Certifications / Cisco

Is the CCNP Enterprise Worth It?

by Josh Burnett
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Published on September 8, 2021

The Cisco Certified Network Professional (CCNP) Enterprise is a widely recognized IT certification with a long, established history.

Throughout its history, the CCNP has gone through many evolutions. The latest version, CCNP Enterprise, recognizes that professionals are no longer capable of knowing everything there is to know about networking and that specialization is becoming increasingly important. Over the years, Cisco has not only updated the content of the exams necessary to earn a CCNP Enterprise but also the way the certification is earned.

What Is the CCNP Enterprise?

The CCNP Enterprise certification "validates the core (networking) knowledge you need while providing the flexibility to choose a focus area." To earn the CCNP Enterprise cert, you'll need to check off a few prerequisites that ensure knowledge and ability in networking, then pass two exams.

What Does the CCNP Enterprise Test?

The first exam for the CCNP Enterprise is the 350-401 ENCOR. It "focuses on your knowledge of enterprise infrastructure including dual-stack (IPv4 and IPv6) architecture, virtualization, infrastructure, network assurance, security, and automation." Cisco wants to ensure a baseline level of networking expertise across all specialties, and the 350-401 ENCOR is designed to test that.

It's important to note that the 350-401 ENCOR is also a core requirement for the CCIE Enterprise Infrastructure, CCIE Enterprise Wireless, and Cisco Certified Specialist – Enterprise Core certifications. If you foresee earning any of these in your future, the time you spend investing in study material is going to pay repeated dividends.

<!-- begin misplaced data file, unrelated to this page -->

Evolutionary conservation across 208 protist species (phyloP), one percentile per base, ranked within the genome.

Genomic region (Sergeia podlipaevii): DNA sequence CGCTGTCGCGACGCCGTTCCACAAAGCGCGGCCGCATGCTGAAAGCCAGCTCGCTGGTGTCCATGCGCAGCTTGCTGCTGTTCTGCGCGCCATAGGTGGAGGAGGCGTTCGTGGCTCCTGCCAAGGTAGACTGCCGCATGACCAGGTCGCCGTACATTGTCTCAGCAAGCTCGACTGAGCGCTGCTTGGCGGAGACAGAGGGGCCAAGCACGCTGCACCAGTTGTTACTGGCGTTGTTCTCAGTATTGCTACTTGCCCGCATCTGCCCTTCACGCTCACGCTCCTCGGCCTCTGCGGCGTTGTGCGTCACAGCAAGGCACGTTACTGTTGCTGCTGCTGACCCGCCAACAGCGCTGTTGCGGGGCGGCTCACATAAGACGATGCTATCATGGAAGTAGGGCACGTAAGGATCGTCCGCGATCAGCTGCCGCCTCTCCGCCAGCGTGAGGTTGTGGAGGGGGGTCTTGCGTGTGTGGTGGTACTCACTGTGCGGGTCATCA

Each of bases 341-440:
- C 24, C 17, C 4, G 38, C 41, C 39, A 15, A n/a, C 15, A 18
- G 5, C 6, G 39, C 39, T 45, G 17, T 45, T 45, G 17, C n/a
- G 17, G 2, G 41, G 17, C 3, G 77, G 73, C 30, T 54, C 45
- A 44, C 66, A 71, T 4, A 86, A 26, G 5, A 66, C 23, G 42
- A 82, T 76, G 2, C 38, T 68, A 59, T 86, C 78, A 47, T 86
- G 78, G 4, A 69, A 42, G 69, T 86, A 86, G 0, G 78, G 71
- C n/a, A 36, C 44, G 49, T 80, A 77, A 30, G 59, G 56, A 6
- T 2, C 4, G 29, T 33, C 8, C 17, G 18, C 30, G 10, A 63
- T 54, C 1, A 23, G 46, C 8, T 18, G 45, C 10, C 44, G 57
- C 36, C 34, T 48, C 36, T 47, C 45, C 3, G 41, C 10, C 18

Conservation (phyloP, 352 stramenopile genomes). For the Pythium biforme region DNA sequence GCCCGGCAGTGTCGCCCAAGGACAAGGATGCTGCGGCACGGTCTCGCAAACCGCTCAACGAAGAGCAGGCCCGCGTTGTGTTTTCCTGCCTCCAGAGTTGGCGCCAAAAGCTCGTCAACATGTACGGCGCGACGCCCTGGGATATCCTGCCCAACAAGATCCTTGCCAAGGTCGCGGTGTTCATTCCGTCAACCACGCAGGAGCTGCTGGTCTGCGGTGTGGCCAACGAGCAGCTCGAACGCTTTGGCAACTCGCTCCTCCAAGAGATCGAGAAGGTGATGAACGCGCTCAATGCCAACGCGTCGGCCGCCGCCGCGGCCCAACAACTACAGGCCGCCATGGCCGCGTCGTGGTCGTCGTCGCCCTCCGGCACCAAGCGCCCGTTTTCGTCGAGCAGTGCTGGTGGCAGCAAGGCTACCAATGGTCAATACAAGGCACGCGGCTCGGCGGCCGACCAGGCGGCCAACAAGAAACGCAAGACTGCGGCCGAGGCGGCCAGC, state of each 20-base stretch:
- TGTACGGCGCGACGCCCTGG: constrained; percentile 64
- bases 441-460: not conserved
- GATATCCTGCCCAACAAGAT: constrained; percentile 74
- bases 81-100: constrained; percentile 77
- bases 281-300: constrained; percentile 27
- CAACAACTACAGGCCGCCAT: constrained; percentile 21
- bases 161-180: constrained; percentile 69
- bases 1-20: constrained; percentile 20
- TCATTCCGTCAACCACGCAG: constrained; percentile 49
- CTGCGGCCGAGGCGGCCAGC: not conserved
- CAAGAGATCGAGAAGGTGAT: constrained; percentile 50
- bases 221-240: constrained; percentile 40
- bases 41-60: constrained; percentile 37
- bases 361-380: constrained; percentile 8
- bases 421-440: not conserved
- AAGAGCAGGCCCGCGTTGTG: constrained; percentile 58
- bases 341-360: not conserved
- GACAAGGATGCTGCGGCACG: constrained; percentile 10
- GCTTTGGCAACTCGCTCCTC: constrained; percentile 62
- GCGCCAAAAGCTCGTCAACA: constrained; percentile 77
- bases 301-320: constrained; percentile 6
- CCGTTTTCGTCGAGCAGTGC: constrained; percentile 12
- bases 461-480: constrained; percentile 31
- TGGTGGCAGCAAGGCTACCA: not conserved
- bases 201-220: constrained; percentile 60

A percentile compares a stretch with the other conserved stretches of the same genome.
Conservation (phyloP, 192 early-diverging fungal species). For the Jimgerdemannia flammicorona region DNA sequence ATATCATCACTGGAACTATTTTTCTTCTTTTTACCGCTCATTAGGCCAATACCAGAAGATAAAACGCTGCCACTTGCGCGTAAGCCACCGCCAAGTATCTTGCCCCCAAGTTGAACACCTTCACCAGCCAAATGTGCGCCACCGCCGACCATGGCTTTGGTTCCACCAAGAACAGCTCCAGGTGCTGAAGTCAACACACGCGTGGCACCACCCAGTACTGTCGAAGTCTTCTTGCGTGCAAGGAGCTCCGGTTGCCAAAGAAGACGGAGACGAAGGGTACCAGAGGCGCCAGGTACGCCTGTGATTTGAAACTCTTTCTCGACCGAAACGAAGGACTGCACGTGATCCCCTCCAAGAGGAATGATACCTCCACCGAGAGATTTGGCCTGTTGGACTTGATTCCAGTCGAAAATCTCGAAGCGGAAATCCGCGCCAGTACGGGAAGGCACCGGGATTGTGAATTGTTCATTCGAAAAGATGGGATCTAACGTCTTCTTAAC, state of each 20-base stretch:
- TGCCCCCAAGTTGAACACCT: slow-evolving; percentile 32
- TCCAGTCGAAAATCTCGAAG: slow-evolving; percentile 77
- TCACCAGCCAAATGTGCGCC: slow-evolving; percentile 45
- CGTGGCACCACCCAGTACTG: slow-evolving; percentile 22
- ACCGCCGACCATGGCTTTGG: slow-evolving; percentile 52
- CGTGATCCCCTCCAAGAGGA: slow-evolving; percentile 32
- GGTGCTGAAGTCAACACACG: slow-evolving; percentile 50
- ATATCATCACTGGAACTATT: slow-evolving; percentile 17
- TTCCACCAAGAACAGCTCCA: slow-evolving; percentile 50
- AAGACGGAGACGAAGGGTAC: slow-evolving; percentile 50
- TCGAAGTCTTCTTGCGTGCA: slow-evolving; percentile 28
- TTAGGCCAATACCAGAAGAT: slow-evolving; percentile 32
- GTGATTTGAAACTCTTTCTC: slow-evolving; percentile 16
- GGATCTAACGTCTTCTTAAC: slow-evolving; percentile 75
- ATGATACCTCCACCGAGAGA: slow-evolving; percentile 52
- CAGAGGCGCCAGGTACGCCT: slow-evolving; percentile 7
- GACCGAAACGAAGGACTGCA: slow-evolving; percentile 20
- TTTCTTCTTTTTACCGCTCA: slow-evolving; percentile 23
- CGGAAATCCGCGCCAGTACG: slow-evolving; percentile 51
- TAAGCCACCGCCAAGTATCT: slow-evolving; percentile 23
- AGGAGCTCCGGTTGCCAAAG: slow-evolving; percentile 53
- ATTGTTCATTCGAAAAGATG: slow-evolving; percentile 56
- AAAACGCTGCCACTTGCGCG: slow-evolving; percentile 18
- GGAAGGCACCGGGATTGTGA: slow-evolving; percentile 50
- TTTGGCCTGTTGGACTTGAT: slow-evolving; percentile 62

The 350-401 ENCOR exam is divided into six domains with the following weights:

  • 1.0: Architecture – 15%

  • 2.0: Virtualization – 10%

  • 3.0: Infrastructure – 30%

  • 4.0: Network Assurance- 10%

  • 5.0: Security – 20%

  • 6.0: Automation – 15%

As you can see from the weighting, infrastructure and network security comprise fully half of the testable material. This indicates the importance of mastering these concepts to achieve Cisco's definition of a network professional.

In addition to passing the core exam, you must pass one of six possible concentration exams. Each of these will be reflected on your certification, indicating to current and future employers where you've chosen to specialize in your career.

300-410 ENARSI: Implementing Cisco Enterprise Advanced Routing and Services

Cisco states that this specialty "exam certifies a candidate’s knowledge for implementation and troubleshooting of advanced routing technologies and services including Layer 3, VPN services, infrastructure security, infrastructure services, and infrastructure automation."

If infrastructure and routing are your jam, then the 300-410 ENARSI might be the best specialty for you. You can also apply this exam toward the Cisco Certified Specialist – Enterprise Advanced Infrastructure Implementation certification. The test is divided into the following four domains:

  • 1.0: Layer 3 Technologies – 35%

  • 2.0: VPN Technologies – 20%

  • 3.0: Infrastructure Security – 20%

  • 4.0: Infrastructure Services – 25%

300-415 ENSDWI: Implementing Cisco SD-WAN Solutions

To pass the 300-415 ENSDWI, you'll need to have comprehensive "knowledge of Cisco’s SD-WAN solution including SD-WAN architecture, controller deployment, edge router deployment, policies, security, quality of service, multicast and management and operations."

In addition to the CCNP Enterprise, you can use the 300-415 ENSDWI to work toward the Cisco Certified Specialist – Enterprise SD-WAN Implementation certification. Cisco emphasizes breadth of knowledge across six domains in this exam:

  • 1.0: Architecture – 20%

  • 2.0: Controller Deployment – 15%

  • 3.0: Router Deployment – 20%

  • 4.0: Policies – 20%

  • 5.0: Security and Quality of Service – 15%

  • 6.0: Management and Operations – 10%

300-420 ENSLD: Designing Cisco Enterprise Networks

To earn the Designing Cisco Enterprise Networks specialty, you'll need to demonstrate "knowledge of enterprise design including advanced addressing and routing solutions, advanced enterprise campus networks, WAN, security services, network services, and SDA."

The 300-420 ENSLD can also be applied toward the Cisco Certified Specialist – Enterprise Design certification. This is another specialty where Cisco expects to see experience across multiple domains, dividing their exam questions into the following five areas: